The U.S. Department of Commerce just released its report calling for considerable new barriers to imports of steel and aluminum. The major headline is that the Commerce Department offers a menu of options for substantial new levels of protection, allowing President Trump to pick his poison. The indiscriminate nature of these recommendations is, in itself, revealing. Is the United States’s national security is threatened by steel imports from Canada and Brazil? The economic analysis is no less absurd. It focuses exclusively on the health of the sectors producing aluminum and steel and ignores the health of the more substantial sectors that use the products. For steel, the report starts with a reasonable premise: “The U.S. Department of Defense (DoD) has a large and ongoing need for a range of steel products that are used in fabricating weapons and related systems for the nation’s defense.” The steel release is also replete with nonsequiturs – a reliable sign of a conclusion straining to find a justification. Here are several prominent ones: The report highlights that the ratio of imports to exports has no economic or national security significance. The report highlights that the declines in employment in the steel sector. The report highlights about the role of the Chinese prowess in steel production. Antidumping and Countervailing Duty orders. The report also states that, as of this week, the United States had around 169 such orders in place. This last point, global overcapacity in steel, brings to mind something missing from the report. Fortunately, these are only just recommendations, which President Trump can accept, modify, or discard. Reportedly, Secretary of State Rex Tillerson and Secretary of Defense James Mattis and have been among the voices arguing against the 232 tariff measures. The next step is to hope that President Trump trusts their national security judgment over that of the Commerce Department.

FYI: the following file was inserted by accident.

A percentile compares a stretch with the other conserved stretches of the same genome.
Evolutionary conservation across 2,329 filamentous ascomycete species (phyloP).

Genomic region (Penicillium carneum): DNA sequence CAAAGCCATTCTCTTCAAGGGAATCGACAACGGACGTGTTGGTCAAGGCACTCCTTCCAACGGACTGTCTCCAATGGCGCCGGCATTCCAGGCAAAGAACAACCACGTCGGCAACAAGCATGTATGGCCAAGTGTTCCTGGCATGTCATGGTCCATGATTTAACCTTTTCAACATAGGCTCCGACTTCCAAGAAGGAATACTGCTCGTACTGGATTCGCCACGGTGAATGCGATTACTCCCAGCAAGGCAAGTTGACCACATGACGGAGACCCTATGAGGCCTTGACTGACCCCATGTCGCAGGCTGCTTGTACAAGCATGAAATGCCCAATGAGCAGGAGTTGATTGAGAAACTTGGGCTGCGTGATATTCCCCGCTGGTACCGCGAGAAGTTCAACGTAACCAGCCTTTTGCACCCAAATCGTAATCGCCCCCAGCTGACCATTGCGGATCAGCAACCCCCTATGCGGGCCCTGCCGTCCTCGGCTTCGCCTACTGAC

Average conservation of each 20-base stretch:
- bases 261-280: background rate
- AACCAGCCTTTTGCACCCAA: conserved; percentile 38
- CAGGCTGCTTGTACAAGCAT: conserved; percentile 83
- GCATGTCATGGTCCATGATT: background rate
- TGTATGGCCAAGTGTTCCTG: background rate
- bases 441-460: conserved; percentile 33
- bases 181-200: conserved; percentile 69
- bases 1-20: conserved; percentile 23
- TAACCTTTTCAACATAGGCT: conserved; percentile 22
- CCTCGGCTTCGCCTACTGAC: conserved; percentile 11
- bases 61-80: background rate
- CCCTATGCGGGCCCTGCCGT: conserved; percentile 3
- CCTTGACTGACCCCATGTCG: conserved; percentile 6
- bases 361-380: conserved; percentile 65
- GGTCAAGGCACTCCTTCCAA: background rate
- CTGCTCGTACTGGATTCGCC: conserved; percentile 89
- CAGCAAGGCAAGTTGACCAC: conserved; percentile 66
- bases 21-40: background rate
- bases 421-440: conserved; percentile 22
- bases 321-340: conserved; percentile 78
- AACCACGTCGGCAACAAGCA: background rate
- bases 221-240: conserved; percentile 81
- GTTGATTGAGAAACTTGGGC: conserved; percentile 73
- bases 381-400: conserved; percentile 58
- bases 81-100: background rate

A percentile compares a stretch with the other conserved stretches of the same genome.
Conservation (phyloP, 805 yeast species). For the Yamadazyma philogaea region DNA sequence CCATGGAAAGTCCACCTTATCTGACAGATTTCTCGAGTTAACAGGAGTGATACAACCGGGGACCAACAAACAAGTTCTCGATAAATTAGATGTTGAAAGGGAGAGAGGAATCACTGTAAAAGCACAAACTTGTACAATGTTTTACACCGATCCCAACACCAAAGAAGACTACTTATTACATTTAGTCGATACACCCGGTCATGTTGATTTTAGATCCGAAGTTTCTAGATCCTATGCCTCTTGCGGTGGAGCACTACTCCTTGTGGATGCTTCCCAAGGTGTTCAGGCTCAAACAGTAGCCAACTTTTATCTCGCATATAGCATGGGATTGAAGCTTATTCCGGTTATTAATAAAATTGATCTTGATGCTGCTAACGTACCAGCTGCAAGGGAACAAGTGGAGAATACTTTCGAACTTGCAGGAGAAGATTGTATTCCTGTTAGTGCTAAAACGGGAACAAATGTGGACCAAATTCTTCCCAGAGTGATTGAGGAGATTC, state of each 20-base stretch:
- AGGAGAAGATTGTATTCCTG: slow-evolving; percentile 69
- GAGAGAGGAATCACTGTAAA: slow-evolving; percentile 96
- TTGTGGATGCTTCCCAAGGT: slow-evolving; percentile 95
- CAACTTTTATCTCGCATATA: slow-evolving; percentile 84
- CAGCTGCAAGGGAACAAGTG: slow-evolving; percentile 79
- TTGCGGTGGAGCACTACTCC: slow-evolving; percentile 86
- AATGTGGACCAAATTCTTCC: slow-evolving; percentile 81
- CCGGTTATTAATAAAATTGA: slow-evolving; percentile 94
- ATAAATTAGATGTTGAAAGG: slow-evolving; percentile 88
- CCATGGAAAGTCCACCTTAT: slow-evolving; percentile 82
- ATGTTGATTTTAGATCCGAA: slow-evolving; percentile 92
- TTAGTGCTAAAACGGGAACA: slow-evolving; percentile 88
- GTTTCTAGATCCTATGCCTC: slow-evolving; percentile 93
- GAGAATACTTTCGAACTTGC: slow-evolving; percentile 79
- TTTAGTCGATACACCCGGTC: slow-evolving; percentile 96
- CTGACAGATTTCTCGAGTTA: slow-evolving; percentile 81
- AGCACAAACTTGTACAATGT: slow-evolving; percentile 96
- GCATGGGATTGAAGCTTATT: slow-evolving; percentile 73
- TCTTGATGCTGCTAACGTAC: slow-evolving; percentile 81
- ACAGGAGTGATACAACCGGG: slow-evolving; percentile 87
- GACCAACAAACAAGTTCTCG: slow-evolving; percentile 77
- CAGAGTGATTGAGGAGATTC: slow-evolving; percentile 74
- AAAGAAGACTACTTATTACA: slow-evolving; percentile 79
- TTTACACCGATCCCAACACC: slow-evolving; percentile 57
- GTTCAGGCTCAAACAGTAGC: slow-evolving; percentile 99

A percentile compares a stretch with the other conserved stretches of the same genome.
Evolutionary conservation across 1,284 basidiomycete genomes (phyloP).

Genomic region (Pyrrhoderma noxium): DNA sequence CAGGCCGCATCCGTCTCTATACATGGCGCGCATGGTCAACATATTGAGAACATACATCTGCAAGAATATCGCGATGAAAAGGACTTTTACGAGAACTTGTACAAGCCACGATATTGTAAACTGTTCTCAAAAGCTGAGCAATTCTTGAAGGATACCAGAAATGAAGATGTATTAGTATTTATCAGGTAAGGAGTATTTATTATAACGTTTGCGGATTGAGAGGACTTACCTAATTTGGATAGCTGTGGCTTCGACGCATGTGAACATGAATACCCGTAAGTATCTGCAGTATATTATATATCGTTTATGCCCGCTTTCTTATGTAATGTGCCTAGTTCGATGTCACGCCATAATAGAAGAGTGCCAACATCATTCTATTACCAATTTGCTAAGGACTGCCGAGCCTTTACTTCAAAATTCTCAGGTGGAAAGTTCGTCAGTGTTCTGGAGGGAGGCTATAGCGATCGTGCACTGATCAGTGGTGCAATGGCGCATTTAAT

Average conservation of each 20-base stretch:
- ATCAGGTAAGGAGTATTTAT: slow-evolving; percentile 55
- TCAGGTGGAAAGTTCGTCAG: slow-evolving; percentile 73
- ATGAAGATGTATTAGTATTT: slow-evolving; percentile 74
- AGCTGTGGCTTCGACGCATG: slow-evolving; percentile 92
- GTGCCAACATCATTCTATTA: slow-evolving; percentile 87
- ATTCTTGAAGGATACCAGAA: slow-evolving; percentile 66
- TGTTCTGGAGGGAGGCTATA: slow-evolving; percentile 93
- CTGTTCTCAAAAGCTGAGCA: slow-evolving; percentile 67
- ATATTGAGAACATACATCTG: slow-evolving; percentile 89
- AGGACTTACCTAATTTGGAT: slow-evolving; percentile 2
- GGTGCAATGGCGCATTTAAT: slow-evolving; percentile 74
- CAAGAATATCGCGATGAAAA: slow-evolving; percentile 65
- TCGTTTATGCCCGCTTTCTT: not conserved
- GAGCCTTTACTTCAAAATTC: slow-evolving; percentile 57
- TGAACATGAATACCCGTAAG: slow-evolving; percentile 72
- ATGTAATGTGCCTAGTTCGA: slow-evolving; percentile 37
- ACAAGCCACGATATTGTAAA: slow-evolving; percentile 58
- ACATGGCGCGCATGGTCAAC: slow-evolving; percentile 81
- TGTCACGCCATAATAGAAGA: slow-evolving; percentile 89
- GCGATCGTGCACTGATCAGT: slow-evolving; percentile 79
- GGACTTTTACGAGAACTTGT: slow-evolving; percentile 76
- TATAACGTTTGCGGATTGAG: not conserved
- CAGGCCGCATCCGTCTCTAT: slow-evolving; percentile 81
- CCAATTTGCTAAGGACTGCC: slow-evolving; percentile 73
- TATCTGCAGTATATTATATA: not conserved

Why Some Investors Are Refusing to Buy Walmart Stock
Since the school shooting in Parkland, Fla. killed 17 in February, gun retailers including Walmart have ramped up restrictions on firearm sales. Walmart raised the minimum age of such purchases to 21. Firms like Walmart better known for its back-to-school supplies and low prices may be keeping a growing class of investors at bay with its reputation as the country’s largest gun retailer. Parnassus Investment, does not “invest in companies that derive a significant amount of revenue from guns” said Iyassu Essayas, an ESG analyst for the firm. “That’s one of the reasons we strayed away from Walmart.” And though it’s hard to say for certain whether Walmart is indeed the largest firearms seller—the company does not offer a break down of gun sales. When asked about why the company sells firearms, Walmart, says its decision is due to consumer demand. “We refocused on hunting and sport, driven by customer demand,” said Hargrove, a spokesperson for Walmart. Walmart also films transactions and trains those behind the guns desk. The company also pursues to keep track of customers who might be buying for others that may not be eligible for owning firearms. Still, says the Urban Institute, increasing restrictions and even ending gun sales may not be enough when it comes to stopping crime. Other, retailers fill in the void Walmart leaves behind as it increases restrictions or should it decide to stop selling guns. “I don’t think any change is going to make a dent in the gun violence problem in the U.S.,” said Nancy La Vigne. “It’s going to take a combination of efforts, including restricting high power firearms, legislative solutions on people who are misusing firearms, and working in high gun violence communities.”